Sunday, December 2, 2012

Are Art Teachers also Literacy Teachers?

Warning: this post is a rant.  I sat on it for 24 hours before posting. Although many may disagree with me, I feel it is important to say.

This artist is failing every class he has expect art.  In art, he has an A.
A few days ago a colleague was speaking about how important it is for all teachers to encorage reading and writing in their classes.  She said, "In our district, all teachers are Literacy teachers."


Please do not misunderstand me: I am fully aware (and support) of how important Literacy is, especially in our high ELL student population.  But I think my job is so much more:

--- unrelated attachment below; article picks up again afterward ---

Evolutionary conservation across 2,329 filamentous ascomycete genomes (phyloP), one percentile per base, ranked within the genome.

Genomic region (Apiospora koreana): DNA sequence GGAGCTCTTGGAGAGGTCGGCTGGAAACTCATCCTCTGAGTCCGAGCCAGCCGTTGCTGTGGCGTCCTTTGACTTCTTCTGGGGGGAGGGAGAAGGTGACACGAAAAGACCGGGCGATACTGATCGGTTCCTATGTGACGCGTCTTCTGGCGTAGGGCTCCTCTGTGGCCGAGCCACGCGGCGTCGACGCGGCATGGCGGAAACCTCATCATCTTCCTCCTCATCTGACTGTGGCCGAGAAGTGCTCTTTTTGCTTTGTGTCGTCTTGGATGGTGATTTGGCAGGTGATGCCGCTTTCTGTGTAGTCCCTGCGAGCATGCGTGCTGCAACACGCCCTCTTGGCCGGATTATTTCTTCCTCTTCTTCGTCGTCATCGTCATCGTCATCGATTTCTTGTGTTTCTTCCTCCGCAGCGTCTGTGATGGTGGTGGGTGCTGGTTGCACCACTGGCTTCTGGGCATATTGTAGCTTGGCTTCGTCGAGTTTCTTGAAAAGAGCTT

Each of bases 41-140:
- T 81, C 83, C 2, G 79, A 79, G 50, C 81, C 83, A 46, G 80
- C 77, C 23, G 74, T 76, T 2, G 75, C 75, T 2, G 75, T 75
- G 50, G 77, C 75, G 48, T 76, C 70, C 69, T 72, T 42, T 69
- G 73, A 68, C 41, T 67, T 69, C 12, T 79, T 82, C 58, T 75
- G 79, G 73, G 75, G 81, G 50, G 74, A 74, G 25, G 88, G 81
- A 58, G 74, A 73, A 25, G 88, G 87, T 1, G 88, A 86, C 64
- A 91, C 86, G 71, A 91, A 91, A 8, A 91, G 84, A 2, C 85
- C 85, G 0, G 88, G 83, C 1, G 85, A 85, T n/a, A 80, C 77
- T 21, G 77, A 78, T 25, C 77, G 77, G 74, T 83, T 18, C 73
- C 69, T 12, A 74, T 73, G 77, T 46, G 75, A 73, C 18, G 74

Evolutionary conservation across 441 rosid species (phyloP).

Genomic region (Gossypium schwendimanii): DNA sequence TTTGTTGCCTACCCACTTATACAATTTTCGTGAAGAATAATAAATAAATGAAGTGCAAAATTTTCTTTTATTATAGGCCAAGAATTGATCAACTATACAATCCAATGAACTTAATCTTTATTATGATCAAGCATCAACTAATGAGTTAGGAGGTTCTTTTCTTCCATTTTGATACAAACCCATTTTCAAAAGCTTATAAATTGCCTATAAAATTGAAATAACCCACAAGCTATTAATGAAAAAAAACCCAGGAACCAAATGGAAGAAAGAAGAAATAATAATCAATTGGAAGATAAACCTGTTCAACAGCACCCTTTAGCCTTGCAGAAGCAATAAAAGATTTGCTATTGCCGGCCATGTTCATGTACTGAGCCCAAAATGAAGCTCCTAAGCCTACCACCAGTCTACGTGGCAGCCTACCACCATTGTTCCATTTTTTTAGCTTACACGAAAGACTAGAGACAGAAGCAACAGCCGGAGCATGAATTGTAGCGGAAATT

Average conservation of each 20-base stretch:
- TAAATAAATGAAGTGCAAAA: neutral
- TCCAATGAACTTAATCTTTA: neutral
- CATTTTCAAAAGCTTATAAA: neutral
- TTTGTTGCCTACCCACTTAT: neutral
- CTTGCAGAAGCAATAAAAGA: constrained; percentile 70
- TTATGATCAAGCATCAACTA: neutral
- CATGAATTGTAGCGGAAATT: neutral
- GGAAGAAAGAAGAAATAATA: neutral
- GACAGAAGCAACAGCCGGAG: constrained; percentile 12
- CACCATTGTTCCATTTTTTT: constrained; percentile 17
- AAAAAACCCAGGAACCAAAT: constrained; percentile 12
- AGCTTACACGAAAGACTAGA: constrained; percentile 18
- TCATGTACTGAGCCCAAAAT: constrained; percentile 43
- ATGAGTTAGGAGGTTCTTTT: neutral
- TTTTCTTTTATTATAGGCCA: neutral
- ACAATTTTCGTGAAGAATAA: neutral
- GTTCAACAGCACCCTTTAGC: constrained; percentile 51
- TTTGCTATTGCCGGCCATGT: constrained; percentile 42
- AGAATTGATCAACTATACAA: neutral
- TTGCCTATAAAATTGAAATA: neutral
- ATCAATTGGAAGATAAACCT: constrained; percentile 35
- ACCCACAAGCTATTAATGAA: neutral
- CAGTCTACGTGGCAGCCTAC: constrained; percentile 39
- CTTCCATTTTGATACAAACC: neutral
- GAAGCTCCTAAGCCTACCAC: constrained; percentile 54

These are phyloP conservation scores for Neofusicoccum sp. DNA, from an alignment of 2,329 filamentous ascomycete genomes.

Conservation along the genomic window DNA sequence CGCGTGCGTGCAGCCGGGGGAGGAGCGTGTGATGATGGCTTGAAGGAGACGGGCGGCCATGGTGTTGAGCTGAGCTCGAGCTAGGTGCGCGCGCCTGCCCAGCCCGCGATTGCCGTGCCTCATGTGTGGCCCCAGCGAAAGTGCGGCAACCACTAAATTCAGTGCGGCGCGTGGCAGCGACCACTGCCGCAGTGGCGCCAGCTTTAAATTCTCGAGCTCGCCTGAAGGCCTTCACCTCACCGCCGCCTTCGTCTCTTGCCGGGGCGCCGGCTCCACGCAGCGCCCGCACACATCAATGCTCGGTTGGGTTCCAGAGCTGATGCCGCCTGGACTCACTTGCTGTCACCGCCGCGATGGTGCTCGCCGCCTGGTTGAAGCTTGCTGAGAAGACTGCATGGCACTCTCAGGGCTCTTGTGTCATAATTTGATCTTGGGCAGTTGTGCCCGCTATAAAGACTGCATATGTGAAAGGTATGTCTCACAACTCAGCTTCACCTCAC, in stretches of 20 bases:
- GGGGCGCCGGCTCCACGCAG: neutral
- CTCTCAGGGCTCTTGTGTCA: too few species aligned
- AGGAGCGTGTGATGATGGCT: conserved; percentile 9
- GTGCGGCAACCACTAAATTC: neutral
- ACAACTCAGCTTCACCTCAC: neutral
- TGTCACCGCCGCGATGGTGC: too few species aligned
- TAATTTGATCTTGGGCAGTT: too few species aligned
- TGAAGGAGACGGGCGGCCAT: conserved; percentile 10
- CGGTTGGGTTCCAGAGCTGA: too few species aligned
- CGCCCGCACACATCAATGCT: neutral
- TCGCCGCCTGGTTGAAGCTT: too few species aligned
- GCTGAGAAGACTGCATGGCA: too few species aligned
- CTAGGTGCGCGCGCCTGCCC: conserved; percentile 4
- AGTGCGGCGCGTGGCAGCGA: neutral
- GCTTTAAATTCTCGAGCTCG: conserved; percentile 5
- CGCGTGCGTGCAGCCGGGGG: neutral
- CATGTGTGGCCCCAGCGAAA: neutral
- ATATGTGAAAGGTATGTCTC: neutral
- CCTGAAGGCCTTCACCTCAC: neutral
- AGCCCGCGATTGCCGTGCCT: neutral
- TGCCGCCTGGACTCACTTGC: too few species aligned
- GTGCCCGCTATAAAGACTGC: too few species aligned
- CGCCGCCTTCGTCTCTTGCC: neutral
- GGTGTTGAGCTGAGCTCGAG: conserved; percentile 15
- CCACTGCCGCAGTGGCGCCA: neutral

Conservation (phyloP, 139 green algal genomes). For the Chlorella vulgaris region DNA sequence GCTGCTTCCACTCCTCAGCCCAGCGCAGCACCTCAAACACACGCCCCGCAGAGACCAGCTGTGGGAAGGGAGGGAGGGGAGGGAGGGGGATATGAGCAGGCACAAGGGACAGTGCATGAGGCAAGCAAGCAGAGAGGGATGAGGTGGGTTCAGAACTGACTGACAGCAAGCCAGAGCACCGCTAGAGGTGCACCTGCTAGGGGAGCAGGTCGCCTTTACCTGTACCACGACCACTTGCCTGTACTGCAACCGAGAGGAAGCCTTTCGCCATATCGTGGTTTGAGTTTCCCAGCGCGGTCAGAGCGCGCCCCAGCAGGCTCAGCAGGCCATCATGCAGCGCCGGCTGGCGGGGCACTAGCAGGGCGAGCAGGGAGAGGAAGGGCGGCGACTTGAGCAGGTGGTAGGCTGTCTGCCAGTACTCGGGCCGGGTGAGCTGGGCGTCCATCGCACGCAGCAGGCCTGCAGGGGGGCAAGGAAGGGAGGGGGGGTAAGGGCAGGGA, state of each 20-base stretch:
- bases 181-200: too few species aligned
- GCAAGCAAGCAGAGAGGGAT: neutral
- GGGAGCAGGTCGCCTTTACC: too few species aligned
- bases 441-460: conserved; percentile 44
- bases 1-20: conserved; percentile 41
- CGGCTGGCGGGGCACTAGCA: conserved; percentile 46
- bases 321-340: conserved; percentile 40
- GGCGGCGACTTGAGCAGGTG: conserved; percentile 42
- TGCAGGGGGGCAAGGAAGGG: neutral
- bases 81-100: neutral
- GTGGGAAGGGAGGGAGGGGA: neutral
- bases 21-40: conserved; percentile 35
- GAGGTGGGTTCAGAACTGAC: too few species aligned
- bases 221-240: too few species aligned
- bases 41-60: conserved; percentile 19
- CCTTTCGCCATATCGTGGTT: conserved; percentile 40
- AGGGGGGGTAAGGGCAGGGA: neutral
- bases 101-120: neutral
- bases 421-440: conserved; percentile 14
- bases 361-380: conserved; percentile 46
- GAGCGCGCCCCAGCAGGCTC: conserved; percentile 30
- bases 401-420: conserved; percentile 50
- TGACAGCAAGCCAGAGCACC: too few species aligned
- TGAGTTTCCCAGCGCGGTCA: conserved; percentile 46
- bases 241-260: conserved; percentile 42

I have students who still cannot write letters (in seventh grade), refuse to pick up a pencil for writing tasks, and crumple into despair when held accountable.  These are the students at the highest risk for drop out, but many still come back because of “non-core” classes, such as art.  I think we need to recognize that the statement, “all teachers are Literacy teachers,” sounds wonderful, it is not true.  My job is to help students find success when everywhere else they look is failure.  My job is to teach students how to engage and persist, stretch and explore, reflect, envision, and express; not just in art, but in everything they do.  My job is to teach all the incredibly important things every person should learn, but have been driven out of our schools because they are difficult to assess.  Students do read and write in my classroom, but not because I was told to do so by someone else to help support their Language A.  If I help students in their language acquisition, that is wonderful, but it is not my focus or drive.  Please, do not force me justify my instruction though someone else's curriculum.

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